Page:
Brussels / 30 & 31 January 2016


FPGA Manager & devicetree overlays

Making FPGAs first class citizens in the kernel

FPGA Manager & devicetree overlays - Making FPGAs first class citizens in the upstream Linux Kernel

Static System on Chip (SoC) configurations commonly found in today's embedded systems can be easily described by devicetree files. These files provide the kernel with the necessary information about hardware devices, their connections, clocks, resets and other properties that could be either runtime probed, or would be provided by the BIOS on normal PC systems.

FPGAs have been present in embedded systems for a long time. Their reconfigurability allows for in-the-field upgrades to large parts of a system's functionality. For this kind of reconfigurability it is sufficient to reload the FPGA image once at boot, and to present the peripherals in the programmable logic parts to the Linux Kernel in the same way as any other hardware.

With FPGA based SoCs such as Altera's SocFPGA and Xilinx Zynq this model of reconfiguration poses its challenges, as runtime reconfiguration (and even partial reconfiguration) may cause parts of the fabric-based logic to temporarily (or permanently!) disappear. In that case presenting the FPGA based logic to the kernel might lead to issues as the corresponding device drivers don't get unloaded properly when the corresponding logic goes away.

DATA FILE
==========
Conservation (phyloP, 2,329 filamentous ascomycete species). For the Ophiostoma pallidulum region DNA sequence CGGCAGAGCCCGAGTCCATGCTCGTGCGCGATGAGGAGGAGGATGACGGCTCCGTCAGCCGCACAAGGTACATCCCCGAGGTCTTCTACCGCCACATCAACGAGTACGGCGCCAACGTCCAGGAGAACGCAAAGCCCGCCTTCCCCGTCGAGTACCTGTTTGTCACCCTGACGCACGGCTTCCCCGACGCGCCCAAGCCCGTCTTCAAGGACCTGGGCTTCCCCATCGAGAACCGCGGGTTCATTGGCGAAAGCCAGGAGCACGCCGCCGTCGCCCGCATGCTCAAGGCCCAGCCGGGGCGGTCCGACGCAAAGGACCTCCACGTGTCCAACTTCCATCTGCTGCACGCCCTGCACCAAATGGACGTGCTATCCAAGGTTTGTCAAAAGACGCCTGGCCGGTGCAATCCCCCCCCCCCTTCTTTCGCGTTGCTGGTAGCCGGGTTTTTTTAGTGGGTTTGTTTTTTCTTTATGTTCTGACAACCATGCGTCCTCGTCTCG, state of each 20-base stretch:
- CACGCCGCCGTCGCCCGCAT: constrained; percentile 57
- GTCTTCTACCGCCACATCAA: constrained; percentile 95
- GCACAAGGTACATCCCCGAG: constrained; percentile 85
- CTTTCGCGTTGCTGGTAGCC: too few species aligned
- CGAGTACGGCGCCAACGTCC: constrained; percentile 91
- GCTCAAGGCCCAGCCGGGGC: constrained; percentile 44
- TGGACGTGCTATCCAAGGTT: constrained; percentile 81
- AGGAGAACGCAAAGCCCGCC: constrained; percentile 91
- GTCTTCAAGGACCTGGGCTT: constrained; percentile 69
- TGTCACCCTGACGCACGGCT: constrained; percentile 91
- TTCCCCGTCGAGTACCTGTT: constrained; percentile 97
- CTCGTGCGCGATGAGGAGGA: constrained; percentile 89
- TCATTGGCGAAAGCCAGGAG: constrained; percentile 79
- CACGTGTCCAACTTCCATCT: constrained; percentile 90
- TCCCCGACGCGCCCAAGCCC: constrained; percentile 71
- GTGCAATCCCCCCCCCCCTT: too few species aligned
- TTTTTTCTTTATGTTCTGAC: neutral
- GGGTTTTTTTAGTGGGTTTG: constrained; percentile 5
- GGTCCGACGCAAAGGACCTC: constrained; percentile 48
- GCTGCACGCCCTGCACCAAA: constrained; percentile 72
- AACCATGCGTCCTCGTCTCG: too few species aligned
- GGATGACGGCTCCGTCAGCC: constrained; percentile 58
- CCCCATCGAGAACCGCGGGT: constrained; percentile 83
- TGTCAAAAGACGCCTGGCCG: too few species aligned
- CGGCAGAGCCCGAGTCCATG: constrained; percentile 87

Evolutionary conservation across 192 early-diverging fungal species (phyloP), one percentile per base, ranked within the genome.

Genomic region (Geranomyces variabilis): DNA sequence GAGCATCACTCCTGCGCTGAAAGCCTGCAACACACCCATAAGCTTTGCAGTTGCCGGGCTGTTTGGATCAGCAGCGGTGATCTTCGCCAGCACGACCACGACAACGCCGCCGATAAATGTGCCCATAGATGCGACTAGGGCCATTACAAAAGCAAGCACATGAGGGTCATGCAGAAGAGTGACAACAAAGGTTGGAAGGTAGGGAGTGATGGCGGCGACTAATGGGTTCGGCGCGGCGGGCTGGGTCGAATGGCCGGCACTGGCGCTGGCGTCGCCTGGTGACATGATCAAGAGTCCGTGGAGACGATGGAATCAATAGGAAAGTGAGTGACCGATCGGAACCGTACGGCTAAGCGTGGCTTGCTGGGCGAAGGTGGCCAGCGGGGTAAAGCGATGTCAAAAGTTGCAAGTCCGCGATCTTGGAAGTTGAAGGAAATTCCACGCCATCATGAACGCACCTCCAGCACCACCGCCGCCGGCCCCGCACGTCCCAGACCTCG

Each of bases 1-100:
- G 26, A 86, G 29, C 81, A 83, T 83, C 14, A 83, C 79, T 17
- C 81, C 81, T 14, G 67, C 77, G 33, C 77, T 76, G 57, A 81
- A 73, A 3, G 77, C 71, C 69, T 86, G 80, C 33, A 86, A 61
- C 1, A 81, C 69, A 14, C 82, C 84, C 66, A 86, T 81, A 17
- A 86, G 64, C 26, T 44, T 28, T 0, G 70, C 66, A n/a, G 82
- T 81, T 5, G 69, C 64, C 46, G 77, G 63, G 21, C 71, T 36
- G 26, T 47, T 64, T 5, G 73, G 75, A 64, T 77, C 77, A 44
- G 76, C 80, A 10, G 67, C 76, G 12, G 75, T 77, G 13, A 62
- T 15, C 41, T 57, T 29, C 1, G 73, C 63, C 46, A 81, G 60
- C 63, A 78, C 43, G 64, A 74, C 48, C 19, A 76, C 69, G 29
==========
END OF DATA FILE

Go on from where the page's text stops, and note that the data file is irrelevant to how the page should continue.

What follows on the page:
Vendor trees (that contain modifications to the Linux Kernel, that have not been upstreamed) provide userland applications with a capability to reload the FPGA image. In this case a hybrid system with in kernel drivers and userland applications is quickly forced into using ugly hacks to make it all work together.

FPGA manager is a vendor-neutral framework currently under development (will be in 4.4), that allows reloading FPGA images in a safe, clean and intuitive manner, while nicely integrating with the Linux Kernel's driver model.

To model the dependencies of FPGA based IP in processor based SoC's the SimpleFPGA bus was developed. It allows to specify dependency topologies to reconfigure SoC busses at runtime, while dealing with issues such as runtime clock control, resets, as well as loading the correct (partial) bitstreams through FPGA Manager.

Originally developed to support the BeagleBone Black's capes that require runtime pinctrl, devicetree overlays can be used to change the Linux Kernel's representation of the devicetree at runtime. Recently merged into upstream devicetree overlays provide a very natural and clean way to describe modifications to the devicetree, while keeping the whole system in a coherent state.

This talk will give a brief intro to devicetree, the problems related to runtime reconfiguration and then describe the SimpleFPGA bus and FPGA Manager frameworks. Some simple examples using devicetree overlays will be given that will demonstrate why the three elements make for such a compelling combination.


Photo of Moritz Fischer Moritz Fischer